Why Snow Days Are Awful
I never remember liking snow. Growing up in Ohio means that I am no stranger to winter weather. But I do remember loving snow days. I lived for the joy of my mother opening my bedroom door and telling me that I could sleep in. Snow days meant no school and impromptu gatherings with friends. You could lounge around the house, stay in your pajamas, and eat junk food.
Things change when you become an adult. Snow days are awful now. I still don’t like snow. But now, I don’t even have the redeeming benefit of a day off school. So I hate it more. Here are all the reasons why snow days are the worst.
1. You Don’t Get Paid
I work at a vineyard, where the weather directly affects our business. On beautiful days, we expect heavy crowds and good business. Our customers aren’t as likely to drive out if the weather is terrible. And snow is bad if your vineyard is only outdoor seating. It doesn’t help that the location is tucked away on back roads that don’t get plowed. So, snow means we shut down, which means that I’m not getting a paycheck. Sure, I get a day off. But I would rather be earning money. Especially since a good portion of my check relies on customer tips.
2. You Can’t Go Anywhere
In high school, snow days meant that one of my friends would volunteer their house for a hangout. We all lived close to one another, so getting there wasn’t horrible. But now, I don’t have the luxury of all my friends being available. If my work shuts down, it means that other businesses have shut down. So where am I going to go? I’m stuck in my house all day. I don’t have any desire to go outside and sled or throw snowballs. And I get guilty if I’m not productive. Nothing is as fun as it used to be.
3. Snow Chores
Shoveling, scraping, salting. The works. Shoveling snow is forever worse than raking leaves. And if you don’t shovel the snow, your driveway becomes a death trap. And no matter what, you have to make sure that your car is wiped off. Which you can’t do until the snow has stopped. I also have the added task of gathering firewood. My house is old and drafty. We are doing our best to update it, but we still need a wood stove for supplementary heat on windy days. That equals at least two wheelbarrow trips. What’s more, if I don’t take care of these tasks on the actual snow day, they all have to be done soon after. Ugh.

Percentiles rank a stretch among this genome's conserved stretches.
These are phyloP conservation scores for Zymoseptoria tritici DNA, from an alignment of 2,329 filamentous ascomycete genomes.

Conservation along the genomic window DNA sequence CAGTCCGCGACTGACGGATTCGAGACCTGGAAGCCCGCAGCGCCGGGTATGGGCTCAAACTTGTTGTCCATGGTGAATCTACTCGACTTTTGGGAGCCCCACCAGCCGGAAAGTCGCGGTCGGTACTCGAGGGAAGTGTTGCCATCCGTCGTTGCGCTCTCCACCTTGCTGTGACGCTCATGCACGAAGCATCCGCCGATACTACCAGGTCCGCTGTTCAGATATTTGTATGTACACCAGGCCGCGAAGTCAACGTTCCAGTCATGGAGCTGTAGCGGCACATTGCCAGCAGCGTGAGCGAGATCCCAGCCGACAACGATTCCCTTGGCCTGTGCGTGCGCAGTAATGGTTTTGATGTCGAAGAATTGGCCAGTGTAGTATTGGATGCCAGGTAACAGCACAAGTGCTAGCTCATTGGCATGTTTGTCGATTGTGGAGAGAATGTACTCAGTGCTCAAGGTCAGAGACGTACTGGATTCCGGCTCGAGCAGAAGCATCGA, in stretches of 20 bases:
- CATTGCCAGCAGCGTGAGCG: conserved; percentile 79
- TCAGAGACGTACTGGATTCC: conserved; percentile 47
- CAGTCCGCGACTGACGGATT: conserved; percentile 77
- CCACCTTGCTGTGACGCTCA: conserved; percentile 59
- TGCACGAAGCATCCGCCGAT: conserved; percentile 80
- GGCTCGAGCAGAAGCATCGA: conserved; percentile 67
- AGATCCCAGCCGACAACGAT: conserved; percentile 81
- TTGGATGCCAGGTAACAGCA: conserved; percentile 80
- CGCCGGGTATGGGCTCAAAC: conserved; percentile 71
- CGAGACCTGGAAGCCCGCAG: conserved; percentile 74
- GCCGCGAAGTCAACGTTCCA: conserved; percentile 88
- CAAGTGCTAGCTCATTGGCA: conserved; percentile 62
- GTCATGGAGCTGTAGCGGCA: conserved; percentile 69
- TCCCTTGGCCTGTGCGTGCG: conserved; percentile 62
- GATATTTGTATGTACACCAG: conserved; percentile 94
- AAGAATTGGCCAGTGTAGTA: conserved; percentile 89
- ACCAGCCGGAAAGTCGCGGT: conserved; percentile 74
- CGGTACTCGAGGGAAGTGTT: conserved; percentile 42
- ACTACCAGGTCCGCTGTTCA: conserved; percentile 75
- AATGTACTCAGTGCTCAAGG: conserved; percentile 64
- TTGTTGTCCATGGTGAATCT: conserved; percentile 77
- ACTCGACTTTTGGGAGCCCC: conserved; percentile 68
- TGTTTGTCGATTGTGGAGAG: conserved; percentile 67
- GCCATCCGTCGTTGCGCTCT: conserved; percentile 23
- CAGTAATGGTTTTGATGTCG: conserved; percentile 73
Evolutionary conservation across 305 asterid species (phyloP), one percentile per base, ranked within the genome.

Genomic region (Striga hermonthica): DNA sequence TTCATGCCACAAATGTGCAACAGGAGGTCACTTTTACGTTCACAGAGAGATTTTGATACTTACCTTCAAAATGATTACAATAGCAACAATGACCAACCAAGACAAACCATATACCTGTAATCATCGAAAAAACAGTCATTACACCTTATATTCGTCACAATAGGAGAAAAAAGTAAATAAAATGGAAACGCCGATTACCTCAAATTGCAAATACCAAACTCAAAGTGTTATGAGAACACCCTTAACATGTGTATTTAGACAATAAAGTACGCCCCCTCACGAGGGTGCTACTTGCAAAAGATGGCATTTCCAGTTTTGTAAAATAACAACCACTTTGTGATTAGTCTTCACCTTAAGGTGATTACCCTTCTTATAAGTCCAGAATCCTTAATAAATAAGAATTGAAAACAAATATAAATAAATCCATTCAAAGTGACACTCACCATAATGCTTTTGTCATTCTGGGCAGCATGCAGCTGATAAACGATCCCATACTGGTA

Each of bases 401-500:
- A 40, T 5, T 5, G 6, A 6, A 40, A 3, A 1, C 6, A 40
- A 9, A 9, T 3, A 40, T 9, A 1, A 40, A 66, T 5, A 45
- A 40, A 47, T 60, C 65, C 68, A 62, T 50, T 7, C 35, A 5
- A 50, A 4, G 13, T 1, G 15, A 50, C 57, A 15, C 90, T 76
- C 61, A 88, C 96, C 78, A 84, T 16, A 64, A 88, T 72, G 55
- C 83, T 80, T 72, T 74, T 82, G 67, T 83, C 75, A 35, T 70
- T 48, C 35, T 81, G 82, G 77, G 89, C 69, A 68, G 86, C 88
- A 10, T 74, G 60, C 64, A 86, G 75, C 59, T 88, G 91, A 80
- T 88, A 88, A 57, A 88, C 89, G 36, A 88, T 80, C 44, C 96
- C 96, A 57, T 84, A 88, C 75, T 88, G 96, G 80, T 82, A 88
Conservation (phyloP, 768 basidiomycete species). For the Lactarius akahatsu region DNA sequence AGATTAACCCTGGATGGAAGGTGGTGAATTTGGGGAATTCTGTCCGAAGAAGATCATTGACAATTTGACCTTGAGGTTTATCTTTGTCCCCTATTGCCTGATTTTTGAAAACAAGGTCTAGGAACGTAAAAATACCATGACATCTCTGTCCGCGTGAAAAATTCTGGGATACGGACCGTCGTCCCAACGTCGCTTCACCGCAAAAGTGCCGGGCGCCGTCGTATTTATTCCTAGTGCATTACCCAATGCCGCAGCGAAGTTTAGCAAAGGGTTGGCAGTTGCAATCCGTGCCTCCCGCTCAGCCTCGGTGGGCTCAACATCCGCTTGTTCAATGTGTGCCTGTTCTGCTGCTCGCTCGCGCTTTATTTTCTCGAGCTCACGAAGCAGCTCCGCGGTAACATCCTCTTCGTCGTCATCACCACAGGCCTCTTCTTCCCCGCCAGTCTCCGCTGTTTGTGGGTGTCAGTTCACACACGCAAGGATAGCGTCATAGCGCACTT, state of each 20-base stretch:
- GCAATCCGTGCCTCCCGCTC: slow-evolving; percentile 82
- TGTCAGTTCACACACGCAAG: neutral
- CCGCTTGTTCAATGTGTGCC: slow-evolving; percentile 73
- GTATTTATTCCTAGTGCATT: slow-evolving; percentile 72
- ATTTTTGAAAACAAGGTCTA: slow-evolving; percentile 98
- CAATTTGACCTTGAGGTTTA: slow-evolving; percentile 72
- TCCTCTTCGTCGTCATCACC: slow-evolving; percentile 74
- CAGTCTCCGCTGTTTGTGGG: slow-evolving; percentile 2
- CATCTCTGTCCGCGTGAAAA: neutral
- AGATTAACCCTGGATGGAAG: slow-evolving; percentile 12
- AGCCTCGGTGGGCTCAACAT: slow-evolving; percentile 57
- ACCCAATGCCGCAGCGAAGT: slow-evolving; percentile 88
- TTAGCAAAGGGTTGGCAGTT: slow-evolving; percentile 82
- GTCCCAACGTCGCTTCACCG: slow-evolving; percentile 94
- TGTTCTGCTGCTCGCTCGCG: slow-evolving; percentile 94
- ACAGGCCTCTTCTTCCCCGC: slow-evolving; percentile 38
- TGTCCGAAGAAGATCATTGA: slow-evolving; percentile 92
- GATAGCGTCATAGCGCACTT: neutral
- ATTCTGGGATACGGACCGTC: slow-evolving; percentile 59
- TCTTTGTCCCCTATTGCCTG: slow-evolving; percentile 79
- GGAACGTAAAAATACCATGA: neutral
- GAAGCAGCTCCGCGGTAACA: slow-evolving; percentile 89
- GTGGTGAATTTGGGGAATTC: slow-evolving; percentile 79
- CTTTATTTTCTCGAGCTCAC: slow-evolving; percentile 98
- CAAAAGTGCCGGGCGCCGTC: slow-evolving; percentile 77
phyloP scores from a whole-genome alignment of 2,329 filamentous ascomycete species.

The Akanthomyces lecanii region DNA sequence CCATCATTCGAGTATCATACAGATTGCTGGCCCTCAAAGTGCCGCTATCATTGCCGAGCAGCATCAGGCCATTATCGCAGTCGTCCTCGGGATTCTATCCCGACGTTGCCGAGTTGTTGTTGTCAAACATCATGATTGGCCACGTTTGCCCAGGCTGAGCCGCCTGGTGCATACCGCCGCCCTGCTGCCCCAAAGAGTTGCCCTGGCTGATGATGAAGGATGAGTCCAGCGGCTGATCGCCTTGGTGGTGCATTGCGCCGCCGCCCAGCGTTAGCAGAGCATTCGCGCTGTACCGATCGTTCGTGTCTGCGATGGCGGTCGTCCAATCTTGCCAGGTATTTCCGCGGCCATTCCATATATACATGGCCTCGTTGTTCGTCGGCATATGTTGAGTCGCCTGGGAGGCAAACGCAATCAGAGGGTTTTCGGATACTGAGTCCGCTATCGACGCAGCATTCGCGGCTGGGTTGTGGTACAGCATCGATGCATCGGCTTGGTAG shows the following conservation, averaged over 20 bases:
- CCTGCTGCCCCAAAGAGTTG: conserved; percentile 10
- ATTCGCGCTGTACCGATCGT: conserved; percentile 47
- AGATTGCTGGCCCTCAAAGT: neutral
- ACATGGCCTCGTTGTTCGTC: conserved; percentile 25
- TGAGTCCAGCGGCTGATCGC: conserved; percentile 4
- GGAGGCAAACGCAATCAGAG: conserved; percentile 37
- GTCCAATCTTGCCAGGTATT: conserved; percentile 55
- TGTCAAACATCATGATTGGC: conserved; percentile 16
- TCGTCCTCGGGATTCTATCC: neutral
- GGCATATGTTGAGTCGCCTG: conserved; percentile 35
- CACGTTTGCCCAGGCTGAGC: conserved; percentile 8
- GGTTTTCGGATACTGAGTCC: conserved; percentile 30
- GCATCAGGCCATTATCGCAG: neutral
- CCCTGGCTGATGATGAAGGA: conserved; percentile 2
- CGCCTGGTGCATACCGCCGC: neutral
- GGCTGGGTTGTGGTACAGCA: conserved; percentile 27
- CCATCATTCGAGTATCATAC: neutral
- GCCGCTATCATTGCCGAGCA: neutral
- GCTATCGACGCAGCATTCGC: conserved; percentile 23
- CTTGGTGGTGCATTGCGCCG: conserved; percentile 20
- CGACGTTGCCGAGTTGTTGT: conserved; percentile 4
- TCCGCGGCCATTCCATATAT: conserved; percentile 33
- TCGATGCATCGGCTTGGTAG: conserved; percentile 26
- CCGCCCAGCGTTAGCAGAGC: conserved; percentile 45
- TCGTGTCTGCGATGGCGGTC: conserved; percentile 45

4. Road Conditions
Roads and traffic are always horrible after a major snow event. This means that you have to leave early to get anywhere. Always expect accidents on the way. And never assume that all roads are plowed. It’s even worse if the snow has changed to ice, which is my least favorite driving condition. Also, I can’t use the excuse that I don’t have a driver’s license anymore. I have to suck it up and drive myself. Slowly, painfully, and with great paranoia.
5. It Means It’s Still Winter
Snow means that spring is nowhere near. Although, Maryland weather is weird and it can snow in March. But with today’s climate, March barely counts as a spring month. As long as it’s cold enough to snow, I still consider it winter. It makes the spring thaw seem farther away than ever, which doesn’t help to lift my spirits. Everything is cold, wet, and gray. And I don’t like that combination in the least.
In conclusion, snow days are not the best. I do hope that children who are still able to enjoy them are doing so. But the adults like me are waiting it out. If anything, snow days make the coming warm days all the better. It gives me something to look forward to when I’m sitting in my house, staring out the window, wishing I were young again.
Featured Image by Ottabatta courtesy of Pixabay